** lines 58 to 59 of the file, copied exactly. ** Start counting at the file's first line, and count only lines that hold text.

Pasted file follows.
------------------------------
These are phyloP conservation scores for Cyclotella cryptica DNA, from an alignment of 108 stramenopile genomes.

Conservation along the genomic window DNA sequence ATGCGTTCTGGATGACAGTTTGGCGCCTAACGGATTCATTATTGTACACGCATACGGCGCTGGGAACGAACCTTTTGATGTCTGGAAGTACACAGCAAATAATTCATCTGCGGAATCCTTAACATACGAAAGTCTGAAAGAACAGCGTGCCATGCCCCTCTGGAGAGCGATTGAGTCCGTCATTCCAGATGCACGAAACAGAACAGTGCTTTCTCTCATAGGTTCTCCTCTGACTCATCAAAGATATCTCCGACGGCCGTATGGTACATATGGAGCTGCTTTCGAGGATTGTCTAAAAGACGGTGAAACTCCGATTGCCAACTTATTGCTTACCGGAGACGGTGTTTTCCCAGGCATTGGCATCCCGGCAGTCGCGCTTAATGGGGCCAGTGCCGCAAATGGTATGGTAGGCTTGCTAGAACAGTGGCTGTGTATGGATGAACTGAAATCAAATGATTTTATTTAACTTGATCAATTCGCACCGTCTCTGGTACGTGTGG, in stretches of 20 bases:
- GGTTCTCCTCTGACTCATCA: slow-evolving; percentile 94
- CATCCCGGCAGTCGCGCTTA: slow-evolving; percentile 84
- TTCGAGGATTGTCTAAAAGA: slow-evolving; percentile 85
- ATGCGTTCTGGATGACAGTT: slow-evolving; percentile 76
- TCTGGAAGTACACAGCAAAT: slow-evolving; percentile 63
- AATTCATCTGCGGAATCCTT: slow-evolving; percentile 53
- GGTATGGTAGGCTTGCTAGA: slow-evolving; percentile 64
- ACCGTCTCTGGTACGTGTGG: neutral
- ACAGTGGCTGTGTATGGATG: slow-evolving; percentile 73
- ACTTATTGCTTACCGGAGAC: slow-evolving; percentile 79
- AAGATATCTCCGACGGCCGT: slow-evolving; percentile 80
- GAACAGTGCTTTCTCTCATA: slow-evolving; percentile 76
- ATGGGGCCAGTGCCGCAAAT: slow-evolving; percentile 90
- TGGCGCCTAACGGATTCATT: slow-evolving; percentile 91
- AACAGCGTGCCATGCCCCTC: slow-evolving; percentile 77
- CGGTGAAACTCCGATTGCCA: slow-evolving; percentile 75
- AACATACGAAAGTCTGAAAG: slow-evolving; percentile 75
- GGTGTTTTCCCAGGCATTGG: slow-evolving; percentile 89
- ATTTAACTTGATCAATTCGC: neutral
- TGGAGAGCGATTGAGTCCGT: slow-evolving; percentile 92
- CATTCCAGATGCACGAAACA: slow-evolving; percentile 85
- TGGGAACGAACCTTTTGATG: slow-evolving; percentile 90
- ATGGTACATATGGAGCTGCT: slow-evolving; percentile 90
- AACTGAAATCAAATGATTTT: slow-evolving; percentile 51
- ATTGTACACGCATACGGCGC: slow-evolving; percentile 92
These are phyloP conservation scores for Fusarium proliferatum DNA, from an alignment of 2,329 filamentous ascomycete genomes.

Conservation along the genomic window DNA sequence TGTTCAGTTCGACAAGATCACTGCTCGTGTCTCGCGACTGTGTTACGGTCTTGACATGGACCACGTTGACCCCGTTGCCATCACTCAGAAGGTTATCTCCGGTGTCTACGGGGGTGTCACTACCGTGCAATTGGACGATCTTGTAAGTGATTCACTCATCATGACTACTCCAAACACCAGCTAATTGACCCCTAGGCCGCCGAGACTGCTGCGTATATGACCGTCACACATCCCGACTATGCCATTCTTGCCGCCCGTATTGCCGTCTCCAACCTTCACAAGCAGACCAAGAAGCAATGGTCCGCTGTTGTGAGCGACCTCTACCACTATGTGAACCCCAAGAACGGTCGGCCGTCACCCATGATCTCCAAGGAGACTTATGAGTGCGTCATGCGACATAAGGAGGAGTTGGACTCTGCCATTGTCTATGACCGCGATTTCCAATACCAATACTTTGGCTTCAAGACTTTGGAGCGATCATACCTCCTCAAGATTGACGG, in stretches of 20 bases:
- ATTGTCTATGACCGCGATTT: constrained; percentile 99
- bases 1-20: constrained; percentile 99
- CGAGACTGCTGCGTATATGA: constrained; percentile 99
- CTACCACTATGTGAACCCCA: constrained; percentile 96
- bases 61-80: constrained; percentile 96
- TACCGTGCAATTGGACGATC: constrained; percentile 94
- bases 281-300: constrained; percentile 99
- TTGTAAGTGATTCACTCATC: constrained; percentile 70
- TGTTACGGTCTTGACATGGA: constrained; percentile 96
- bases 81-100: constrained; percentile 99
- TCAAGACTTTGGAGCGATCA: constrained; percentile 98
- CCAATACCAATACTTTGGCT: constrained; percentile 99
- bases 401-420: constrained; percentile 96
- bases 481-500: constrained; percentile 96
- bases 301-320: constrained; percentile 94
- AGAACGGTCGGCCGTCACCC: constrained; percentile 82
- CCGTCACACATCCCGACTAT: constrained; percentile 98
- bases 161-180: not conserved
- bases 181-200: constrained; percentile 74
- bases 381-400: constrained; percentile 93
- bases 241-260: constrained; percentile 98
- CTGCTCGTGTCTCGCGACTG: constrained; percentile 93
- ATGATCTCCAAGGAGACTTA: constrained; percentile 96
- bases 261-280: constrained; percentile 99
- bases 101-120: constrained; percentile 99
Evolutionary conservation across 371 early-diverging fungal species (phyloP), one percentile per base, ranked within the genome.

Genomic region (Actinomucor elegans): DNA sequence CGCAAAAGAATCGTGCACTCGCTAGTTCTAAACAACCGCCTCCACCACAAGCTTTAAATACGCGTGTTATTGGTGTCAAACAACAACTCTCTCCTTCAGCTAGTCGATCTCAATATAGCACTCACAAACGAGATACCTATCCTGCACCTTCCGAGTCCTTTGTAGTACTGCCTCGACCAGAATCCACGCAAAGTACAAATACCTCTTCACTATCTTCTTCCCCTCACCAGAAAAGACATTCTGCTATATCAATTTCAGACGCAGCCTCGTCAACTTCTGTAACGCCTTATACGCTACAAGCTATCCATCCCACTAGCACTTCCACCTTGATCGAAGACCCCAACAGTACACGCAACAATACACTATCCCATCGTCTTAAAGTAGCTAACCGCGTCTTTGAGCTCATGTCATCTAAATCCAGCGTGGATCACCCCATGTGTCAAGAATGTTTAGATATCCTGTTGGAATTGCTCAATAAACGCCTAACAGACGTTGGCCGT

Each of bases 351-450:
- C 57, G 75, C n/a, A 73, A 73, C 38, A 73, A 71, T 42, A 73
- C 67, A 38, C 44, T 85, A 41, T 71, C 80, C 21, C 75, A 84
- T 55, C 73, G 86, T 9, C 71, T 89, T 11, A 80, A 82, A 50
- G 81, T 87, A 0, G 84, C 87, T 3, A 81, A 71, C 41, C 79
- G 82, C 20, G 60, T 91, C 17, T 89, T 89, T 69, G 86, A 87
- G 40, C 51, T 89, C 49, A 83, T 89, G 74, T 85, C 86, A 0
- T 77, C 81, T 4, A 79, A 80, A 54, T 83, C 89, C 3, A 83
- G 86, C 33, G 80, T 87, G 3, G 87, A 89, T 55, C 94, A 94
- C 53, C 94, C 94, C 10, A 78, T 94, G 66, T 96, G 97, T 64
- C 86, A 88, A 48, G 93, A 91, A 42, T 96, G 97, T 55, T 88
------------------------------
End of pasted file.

- C 57, G 75, C n/a, A 73, A 73, C 38, A 73, A 71, T 42, A 73
- C 67, A 38, C 44, T 85, A 41, T 71, C 80, C 21, C 75, A 84